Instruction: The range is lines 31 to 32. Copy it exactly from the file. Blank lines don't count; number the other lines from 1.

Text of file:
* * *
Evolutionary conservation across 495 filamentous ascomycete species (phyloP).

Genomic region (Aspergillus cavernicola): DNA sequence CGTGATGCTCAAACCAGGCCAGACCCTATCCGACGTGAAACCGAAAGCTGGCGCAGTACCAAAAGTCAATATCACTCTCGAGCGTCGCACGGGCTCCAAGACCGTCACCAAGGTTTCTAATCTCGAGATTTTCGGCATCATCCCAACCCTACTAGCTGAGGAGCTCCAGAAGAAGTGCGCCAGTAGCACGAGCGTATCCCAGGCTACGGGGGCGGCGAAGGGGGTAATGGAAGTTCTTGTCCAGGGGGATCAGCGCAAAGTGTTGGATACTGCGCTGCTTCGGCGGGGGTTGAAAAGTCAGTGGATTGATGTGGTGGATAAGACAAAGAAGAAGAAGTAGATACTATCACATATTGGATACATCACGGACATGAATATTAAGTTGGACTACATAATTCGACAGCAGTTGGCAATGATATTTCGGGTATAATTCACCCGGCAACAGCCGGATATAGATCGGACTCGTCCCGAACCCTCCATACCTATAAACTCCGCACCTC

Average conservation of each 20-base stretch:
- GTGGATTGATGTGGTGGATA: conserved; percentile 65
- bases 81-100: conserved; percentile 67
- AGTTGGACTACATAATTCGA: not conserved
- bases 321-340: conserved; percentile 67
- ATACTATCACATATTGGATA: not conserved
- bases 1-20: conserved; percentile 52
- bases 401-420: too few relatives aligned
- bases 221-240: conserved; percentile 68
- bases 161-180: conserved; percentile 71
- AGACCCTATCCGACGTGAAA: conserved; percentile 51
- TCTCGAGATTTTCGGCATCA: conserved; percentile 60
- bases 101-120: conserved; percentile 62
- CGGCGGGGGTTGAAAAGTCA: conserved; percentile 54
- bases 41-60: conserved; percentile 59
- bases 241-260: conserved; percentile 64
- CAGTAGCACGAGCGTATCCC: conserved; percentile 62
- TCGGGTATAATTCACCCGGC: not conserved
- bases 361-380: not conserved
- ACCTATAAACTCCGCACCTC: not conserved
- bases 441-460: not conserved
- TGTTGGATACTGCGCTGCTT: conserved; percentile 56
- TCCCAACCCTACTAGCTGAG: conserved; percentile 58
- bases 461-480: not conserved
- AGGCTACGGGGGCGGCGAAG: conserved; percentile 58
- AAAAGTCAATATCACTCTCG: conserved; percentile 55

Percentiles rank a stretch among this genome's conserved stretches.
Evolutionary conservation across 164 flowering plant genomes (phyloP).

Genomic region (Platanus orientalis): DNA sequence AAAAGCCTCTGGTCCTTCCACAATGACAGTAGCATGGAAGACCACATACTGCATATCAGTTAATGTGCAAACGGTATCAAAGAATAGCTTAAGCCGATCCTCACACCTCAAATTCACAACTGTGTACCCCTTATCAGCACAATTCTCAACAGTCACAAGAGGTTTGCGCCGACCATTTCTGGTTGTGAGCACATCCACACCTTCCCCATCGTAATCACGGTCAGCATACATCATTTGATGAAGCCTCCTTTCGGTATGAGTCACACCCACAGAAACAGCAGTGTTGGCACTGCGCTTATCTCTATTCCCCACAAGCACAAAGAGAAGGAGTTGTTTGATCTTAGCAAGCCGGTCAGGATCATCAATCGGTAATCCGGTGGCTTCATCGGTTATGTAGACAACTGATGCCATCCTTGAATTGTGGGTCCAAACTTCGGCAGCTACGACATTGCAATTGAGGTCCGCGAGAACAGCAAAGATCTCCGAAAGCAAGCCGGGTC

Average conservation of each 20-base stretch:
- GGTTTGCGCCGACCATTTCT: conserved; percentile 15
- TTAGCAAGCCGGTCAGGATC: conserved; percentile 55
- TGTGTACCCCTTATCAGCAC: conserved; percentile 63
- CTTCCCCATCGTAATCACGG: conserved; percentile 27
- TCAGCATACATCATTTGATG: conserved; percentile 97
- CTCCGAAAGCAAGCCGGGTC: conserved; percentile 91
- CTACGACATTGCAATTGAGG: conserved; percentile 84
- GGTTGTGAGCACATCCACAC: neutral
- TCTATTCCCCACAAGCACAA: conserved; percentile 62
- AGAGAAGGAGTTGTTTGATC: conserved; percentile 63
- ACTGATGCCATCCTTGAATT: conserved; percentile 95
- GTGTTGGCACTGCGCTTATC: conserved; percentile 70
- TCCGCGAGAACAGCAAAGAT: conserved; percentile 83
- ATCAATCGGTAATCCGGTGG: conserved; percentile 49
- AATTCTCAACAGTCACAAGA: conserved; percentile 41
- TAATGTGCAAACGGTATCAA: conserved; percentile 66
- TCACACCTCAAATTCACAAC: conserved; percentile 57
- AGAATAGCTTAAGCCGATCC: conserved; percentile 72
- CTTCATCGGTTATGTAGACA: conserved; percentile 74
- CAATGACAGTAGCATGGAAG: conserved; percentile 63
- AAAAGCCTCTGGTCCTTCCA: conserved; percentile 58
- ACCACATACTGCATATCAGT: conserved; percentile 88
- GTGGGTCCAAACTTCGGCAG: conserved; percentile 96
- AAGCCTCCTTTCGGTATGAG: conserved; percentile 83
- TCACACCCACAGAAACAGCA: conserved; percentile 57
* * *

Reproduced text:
Genomic region (Platanus orientalis): DNA sequence AAAAGCCTCTGGTCCTTCCACAATGACAGTAGCATGGAAGACCACATACTGCATATCAGTTAATGTGCAAACGGTATCAAAGAATAGCTTAAGCCGATCCTCACACCTCAAATTCACAACTGTGTACCCCTTATCAGCACAATTCTCAACAGTCACAAGAGGTTTGCGCCGACCATTTCTGGTTGTGAGCACATCCACACCTTCCCCATCGTAATCACGGTCAGCATACATCATTTGATGAAGCCTCCTTTCGGTATGAGTCACACCCACAGAAACAGCAGTGTTGGCACTGCGCTTATCTCTATTCCCCACAAGCACAAAGAGAAGGAGTTGTTTGATCTTAGCAAGCCGGTCAGGATCATCAATCGGTAATCCGGTGGCTTCATCGGTTATGTAGACAACTGATGCCATCCTTGAATTGTGGGTCCAAACTTCGGCAGCTACGACATTGCAATTGAGGTCCGCGAGAACAGCAAAGATCTCCGAAAGCAAGCCGGGTC

Average conservation of each 20-base stretch: